Rooftop Folk Art Is Blowin' in the Wind

[ headline for the last 9 photos ] A Gallery of Weather Vanes: Taking Turns To Please The Eye

FOLK art on the horizon; rooftop sculpture that splinters the sky. Weather vanes are Americana - faithful monitors of the fickle breeze, shifting at its every whim. Dutifully, they show the direction of the wind, predict the weather, beautify the landscape.

And they fetch a handsome price.

As examples of American folk art, vanes are breezing into top spots at antiques auctions. Three months ago, an 1860s weather vane of a horse and rider sold for a record $770,000 at Sotheby's in New York City.

``They're finally being recognized as art, as folk sculpture,'' says Elizabeth Warren, curator of the Museum of American Folk Art in New York. The most valuable vanes, she says, are one-of-a-kind designs made before 1920.

Weather vanes have dotted the North American horizon since European settlers first arrived, but use of a device to determine wind direction goes back to ancient Greece.

The weather vane, Ms. Warren says, is a combination of the weathercock, a religious symbol that sat atop churches in Europe, and the wind fane, used to show wind direction. Vanes are considered American, she notes, because this is where they reached their greatest development.

Early vanes often indicated the owner's trade or occupation: a cow atop a dairy barn; a whale on a fishing house; a fire engine above the village firehouse. Vanes were seldom put on houses, but on barns, out buildings, and garages where homeowners could see them.

The design is simple: The copper work of art, either cut from flat sheet-metal or a swell-bodied, is perched on a pole. Below is the vane, usually an arrow with a broad fin that catches movement of the air evenly from both sides and forces the point to face into the wind. Beneath this arrow is the four-direction compass.

Purists call them wind vanes. But Bud Tinkham, who has made weather vanes in his shop in Seabrook, N.H., for more than 36 years, calls them weather vanes because they help forecast the weather. ``If the wind goes out northeast,'' he says with an old-timer's wisdom, ``you know you're going to get a storm.''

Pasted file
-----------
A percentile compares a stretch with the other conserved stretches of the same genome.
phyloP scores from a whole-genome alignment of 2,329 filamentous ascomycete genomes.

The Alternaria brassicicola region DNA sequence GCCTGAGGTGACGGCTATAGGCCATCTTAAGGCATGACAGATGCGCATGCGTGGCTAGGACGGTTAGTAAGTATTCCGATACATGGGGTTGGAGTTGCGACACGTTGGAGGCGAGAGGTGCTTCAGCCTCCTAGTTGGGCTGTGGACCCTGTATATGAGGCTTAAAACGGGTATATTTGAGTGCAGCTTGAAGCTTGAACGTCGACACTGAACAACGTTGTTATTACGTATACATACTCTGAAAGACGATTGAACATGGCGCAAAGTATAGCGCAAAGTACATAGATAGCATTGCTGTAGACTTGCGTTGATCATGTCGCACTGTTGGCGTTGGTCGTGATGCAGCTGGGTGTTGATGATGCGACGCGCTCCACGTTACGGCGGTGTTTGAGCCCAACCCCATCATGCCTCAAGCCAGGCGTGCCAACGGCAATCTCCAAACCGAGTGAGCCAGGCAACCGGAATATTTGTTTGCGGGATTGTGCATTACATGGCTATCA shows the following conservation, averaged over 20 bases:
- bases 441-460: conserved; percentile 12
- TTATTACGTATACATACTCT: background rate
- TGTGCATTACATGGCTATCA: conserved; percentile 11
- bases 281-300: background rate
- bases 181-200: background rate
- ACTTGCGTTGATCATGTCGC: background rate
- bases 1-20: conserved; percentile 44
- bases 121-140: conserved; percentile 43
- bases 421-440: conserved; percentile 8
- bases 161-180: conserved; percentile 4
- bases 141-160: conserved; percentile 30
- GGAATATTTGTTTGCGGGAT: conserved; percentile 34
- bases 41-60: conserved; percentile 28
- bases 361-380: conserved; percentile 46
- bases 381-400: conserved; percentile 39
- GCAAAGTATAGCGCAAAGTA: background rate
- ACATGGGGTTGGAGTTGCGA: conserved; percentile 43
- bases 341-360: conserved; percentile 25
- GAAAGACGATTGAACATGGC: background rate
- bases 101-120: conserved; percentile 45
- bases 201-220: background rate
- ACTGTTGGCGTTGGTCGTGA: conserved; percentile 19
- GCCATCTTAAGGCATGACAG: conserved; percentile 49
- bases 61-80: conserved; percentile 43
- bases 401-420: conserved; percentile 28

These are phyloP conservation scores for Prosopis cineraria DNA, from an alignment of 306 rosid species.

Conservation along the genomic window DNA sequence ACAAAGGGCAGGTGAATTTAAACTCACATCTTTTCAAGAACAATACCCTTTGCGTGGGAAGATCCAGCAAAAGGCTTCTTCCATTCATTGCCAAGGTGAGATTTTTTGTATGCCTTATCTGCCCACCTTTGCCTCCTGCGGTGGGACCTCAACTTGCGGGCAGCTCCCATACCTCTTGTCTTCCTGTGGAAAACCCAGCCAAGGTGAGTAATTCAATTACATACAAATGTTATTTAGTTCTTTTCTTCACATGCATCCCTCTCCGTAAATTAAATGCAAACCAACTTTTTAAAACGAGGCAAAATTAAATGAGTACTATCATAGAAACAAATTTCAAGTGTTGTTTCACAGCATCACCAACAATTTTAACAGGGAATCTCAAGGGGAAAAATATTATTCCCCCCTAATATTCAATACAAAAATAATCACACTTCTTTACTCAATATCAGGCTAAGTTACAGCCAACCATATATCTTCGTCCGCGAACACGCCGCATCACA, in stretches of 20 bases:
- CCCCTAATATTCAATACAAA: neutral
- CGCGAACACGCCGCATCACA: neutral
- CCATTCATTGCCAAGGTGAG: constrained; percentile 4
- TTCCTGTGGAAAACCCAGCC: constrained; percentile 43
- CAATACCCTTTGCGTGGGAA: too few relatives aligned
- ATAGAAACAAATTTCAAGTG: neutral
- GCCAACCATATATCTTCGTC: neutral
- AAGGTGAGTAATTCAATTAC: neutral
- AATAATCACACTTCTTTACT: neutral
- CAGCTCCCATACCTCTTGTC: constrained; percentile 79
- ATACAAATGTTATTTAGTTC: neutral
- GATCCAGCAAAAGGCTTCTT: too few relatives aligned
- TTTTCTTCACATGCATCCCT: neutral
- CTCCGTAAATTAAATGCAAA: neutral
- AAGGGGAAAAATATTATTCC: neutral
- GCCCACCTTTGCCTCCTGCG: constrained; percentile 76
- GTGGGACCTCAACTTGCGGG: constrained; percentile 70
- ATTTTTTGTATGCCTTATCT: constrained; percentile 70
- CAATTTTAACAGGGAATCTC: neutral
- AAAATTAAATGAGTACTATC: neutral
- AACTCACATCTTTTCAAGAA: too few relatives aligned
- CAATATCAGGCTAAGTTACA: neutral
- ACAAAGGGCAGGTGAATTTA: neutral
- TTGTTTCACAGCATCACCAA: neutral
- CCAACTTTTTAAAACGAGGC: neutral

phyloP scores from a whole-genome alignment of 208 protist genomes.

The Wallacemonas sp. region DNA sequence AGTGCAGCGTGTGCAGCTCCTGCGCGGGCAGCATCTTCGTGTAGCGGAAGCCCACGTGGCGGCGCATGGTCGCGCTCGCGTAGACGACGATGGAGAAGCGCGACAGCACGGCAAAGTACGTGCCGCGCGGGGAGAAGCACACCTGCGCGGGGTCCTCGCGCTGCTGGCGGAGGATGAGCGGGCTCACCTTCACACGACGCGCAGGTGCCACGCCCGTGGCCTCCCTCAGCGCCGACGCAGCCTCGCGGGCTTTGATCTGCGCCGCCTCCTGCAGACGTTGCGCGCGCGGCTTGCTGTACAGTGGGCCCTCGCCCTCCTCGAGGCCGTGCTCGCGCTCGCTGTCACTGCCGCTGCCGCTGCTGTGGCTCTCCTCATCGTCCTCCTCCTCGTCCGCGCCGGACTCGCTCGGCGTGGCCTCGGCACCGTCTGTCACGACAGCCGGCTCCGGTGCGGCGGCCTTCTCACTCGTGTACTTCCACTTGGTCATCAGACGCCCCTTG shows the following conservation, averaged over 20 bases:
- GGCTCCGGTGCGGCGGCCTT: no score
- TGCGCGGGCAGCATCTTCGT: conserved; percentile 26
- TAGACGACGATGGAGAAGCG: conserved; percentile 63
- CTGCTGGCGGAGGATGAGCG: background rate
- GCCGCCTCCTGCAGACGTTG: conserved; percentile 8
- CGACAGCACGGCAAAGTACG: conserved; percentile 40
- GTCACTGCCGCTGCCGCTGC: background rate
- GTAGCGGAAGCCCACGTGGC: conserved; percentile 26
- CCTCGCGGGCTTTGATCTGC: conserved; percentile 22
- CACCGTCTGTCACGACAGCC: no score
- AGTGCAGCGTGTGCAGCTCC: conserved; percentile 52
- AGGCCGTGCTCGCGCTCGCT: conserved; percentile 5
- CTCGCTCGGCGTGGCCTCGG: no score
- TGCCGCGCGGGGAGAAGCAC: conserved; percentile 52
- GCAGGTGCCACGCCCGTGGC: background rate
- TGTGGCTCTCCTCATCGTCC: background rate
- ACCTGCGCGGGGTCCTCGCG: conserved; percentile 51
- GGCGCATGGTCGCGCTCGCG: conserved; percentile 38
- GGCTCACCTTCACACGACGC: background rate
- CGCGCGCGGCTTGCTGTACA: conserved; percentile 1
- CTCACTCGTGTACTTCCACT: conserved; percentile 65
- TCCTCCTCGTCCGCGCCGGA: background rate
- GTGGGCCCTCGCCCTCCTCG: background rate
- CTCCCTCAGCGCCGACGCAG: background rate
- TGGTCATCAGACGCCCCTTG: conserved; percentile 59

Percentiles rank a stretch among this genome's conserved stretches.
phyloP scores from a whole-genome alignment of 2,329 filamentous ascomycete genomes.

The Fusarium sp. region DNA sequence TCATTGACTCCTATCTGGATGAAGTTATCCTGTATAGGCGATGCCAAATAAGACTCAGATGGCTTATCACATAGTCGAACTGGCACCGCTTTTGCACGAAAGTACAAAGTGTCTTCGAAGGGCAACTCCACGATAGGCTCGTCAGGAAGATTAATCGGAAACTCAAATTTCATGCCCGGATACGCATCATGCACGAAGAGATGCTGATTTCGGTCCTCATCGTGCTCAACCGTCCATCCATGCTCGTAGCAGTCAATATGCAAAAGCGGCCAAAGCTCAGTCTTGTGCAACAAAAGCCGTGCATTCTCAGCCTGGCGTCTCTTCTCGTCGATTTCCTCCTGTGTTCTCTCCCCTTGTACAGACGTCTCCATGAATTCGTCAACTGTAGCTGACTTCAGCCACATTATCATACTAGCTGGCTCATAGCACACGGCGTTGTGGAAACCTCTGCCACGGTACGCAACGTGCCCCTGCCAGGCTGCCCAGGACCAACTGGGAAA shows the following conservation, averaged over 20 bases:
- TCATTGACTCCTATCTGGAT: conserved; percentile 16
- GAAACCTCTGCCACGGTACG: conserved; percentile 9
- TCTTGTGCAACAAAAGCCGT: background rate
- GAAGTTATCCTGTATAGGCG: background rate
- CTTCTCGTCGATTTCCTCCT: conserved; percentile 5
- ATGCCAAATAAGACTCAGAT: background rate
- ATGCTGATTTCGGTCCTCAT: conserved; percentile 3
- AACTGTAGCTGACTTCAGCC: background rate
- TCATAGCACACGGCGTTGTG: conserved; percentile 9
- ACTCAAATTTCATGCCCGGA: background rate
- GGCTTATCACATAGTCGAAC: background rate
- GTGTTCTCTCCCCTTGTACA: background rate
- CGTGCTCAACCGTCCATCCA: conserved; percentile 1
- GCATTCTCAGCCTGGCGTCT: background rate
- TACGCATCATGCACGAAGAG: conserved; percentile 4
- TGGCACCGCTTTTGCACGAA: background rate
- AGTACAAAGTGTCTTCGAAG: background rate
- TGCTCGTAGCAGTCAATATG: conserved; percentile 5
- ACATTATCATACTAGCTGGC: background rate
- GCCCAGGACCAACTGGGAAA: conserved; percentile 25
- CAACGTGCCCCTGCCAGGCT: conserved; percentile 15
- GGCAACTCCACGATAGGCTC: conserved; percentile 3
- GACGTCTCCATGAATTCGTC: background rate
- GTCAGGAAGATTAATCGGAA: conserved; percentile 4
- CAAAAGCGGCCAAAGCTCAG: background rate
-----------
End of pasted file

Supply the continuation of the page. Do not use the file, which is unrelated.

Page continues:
Mr. Tinkham takes pride in showing visitors around his shop, the Golden Eagle Coppersmiths. One smith, David Fairbanks, is finishing a replica of a 1740s figure of Indian chief Massasoit from Cape Cod. The vane will adorn the top of the town hall in nearby Rowley, Mass.

Most vanes take about three days to finish; retail prices range from $75 to $1,000, although vanes gilded with gold leaf may cost up to $3,000. Tinkham says the most popular design in California is a witch riding a broom; in New England, it's the eagle. His shop has made hundreds of designs: pineapples, lobsters, bears, sea horses, sulkies, owls, judges' gavels, and beavers. Many customers like the aged look, he says, so he turns the copper figures blue by dipping them into a sulfur solution.

To ensure that a design will ``vane'' properly, Tinkham straps it to the back of his pickup truck and speeds down the highway. ``That thing better be pointin' straight ahead!'' he says with a chuckle.

Tinkham's business is slow. He blames a sluggish economy and cheap (machine-made) imports. But his repair business is flourishing. Tinkham notes the irony that a broken antique vane is worth more in its original condition than if it's poorly restored. Most old vanes are in good shape, he says, except for occasional damage like a few bullet holes, which can actually add value. ``A hundred years is nothing for a weather vane!'' he says.

But perhaps no longer: Acid rain is quickly corroding the artistic copper constructions. Shaking his head Tinkham says, ``I've seen more damage done by acid rain in two years than from a hundred years of wind.''

Meanwhile, in Holliston, Mass., the Crowley family has just inherited an 75-year-old weather vane. The vane - a sulky behind a horse - used to sit on Mr. Crowley's great-uncle's barn in Whatley, Mass. Crowley plans to have it appraised, but the real value is sentimental. ``I don't know if I could sell it,'' he says. ``It's a pretty good link with the family. My mother used to spend a lot of time on that farm when she was little.''

If the vane is worth a lot, suggests museum curator Warren, perhaps the owners should keep it inside. The crime of late, she says, is weather vane theft by helicopter, right off the rooftops.

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